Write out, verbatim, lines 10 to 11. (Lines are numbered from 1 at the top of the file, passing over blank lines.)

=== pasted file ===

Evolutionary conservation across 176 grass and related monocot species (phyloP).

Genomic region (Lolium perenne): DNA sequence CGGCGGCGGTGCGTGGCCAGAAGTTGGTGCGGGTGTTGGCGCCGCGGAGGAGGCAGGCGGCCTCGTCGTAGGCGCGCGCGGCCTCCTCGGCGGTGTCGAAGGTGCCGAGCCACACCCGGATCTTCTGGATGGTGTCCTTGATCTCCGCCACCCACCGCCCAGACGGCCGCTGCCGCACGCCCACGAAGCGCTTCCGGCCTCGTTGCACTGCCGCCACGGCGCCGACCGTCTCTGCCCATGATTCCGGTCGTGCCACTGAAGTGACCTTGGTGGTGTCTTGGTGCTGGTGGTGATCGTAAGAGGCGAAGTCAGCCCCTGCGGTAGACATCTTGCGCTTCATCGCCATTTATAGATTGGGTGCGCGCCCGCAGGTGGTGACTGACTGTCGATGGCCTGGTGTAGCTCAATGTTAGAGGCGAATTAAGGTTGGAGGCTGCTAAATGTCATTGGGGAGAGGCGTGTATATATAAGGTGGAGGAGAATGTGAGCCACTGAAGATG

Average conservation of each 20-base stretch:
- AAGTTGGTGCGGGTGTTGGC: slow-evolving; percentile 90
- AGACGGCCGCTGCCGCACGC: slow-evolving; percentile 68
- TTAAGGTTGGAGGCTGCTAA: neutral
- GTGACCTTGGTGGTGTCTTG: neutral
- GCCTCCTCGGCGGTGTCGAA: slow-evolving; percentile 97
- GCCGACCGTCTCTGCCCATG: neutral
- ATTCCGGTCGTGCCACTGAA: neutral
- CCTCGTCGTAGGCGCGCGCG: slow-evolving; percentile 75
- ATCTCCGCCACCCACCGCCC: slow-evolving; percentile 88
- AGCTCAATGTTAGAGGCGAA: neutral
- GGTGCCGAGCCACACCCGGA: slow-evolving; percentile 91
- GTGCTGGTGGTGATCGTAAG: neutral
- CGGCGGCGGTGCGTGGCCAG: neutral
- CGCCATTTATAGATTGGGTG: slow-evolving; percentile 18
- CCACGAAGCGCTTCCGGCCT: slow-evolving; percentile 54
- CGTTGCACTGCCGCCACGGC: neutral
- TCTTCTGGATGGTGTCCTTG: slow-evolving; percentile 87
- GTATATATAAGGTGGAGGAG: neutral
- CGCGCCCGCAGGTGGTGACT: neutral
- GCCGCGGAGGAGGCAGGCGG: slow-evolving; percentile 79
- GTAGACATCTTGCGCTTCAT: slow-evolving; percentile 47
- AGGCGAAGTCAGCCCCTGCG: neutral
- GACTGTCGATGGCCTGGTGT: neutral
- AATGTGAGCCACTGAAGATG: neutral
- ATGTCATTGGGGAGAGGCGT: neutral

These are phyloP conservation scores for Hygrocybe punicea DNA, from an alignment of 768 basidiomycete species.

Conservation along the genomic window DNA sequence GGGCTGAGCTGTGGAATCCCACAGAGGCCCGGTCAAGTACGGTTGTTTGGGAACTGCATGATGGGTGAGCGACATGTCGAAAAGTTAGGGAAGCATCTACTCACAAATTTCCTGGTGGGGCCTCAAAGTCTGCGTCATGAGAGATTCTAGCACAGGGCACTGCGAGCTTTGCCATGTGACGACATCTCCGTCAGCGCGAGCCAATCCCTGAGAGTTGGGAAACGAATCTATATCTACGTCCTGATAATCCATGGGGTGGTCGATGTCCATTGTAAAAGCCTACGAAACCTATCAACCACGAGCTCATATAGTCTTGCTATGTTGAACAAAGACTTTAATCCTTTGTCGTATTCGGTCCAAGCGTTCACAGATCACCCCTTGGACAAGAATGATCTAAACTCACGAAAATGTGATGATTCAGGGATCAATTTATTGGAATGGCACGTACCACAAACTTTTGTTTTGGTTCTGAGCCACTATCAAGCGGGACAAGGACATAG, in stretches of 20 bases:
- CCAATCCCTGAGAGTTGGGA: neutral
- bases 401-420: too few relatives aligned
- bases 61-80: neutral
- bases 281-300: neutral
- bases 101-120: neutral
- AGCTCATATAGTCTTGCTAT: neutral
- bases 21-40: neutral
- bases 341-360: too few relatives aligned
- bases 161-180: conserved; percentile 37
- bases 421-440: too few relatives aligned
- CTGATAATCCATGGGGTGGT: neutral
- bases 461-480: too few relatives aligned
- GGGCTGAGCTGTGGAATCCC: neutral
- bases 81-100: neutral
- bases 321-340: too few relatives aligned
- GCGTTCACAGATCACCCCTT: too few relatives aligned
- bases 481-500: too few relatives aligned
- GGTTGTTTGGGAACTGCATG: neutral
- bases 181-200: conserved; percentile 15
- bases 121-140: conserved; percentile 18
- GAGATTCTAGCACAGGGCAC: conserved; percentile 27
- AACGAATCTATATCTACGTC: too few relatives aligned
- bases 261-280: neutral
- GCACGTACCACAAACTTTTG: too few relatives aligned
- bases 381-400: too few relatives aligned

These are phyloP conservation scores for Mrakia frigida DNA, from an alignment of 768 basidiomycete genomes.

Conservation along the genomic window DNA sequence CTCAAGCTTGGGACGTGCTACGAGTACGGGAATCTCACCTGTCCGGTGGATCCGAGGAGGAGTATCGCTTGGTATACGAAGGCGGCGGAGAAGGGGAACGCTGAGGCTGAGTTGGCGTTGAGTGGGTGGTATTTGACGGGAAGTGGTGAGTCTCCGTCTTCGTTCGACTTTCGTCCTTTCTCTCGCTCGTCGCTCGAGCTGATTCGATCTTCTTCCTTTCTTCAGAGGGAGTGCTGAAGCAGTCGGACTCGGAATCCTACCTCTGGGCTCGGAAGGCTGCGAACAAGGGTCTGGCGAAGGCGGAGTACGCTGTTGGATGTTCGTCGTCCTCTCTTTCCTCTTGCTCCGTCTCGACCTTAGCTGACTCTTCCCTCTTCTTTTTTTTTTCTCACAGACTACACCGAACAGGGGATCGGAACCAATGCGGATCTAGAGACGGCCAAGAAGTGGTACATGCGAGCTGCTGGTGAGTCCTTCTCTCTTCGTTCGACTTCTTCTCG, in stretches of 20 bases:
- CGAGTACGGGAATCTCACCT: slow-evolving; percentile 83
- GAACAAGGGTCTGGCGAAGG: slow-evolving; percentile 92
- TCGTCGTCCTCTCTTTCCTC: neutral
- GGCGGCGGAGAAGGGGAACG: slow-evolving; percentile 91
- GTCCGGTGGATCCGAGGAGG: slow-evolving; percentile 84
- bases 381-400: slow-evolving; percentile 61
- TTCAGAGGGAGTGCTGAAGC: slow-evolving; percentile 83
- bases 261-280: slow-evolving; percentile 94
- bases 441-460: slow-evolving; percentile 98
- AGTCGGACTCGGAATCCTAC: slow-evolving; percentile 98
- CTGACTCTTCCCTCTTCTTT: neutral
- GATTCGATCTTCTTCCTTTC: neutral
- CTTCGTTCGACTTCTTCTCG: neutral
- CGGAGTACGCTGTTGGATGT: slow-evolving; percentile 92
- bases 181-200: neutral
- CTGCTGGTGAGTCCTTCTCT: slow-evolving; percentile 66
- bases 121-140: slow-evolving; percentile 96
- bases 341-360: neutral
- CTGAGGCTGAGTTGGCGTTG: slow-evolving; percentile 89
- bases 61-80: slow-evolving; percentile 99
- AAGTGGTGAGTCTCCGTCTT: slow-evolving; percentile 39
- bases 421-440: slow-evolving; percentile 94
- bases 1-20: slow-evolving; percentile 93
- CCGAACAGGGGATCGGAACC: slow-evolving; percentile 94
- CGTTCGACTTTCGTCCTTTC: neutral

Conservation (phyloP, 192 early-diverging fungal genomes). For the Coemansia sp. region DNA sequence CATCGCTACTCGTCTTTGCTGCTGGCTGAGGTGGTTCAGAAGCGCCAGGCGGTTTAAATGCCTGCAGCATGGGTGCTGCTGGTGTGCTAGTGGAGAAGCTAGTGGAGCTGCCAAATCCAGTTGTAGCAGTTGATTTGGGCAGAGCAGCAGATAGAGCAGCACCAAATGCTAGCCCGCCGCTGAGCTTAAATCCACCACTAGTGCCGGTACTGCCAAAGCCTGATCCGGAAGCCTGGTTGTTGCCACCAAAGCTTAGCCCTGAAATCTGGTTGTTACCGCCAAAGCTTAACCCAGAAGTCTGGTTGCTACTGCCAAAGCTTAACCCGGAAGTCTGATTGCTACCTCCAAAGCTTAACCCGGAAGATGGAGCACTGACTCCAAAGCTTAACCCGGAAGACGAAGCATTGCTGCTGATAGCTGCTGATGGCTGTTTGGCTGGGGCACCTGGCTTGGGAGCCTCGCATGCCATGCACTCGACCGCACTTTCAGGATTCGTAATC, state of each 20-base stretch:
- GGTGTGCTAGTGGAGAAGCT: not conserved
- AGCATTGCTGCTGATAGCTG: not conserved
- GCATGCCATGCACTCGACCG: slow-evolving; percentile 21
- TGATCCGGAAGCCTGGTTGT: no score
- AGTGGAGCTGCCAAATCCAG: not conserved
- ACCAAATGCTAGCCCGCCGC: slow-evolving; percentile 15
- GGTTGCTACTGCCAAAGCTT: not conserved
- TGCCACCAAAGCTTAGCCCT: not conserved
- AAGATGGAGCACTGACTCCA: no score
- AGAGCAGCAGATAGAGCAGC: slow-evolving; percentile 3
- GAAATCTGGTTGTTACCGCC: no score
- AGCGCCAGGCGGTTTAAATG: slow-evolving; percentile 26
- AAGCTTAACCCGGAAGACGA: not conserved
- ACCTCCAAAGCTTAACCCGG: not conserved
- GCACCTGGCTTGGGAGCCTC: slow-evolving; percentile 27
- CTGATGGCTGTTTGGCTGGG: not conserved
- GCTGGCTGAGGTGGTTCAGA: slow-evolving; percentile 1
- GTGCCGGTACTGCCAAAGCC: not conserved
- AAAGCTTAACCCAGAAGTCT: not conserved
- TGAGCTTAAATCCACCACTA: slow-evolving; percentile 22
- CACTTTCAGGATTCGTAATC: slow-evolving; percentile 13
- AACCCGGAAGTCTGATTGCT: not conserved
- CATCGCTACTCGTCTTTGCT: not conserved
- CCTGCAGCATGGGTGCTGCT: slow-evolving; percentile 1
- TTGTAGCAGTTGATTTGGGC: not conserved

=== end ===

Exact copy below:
- ATTCCGGTCGTGCCACTGAA: neutral
- CCTCGTCGTAGGCGCGCGCG: slow-evolving; percentile 75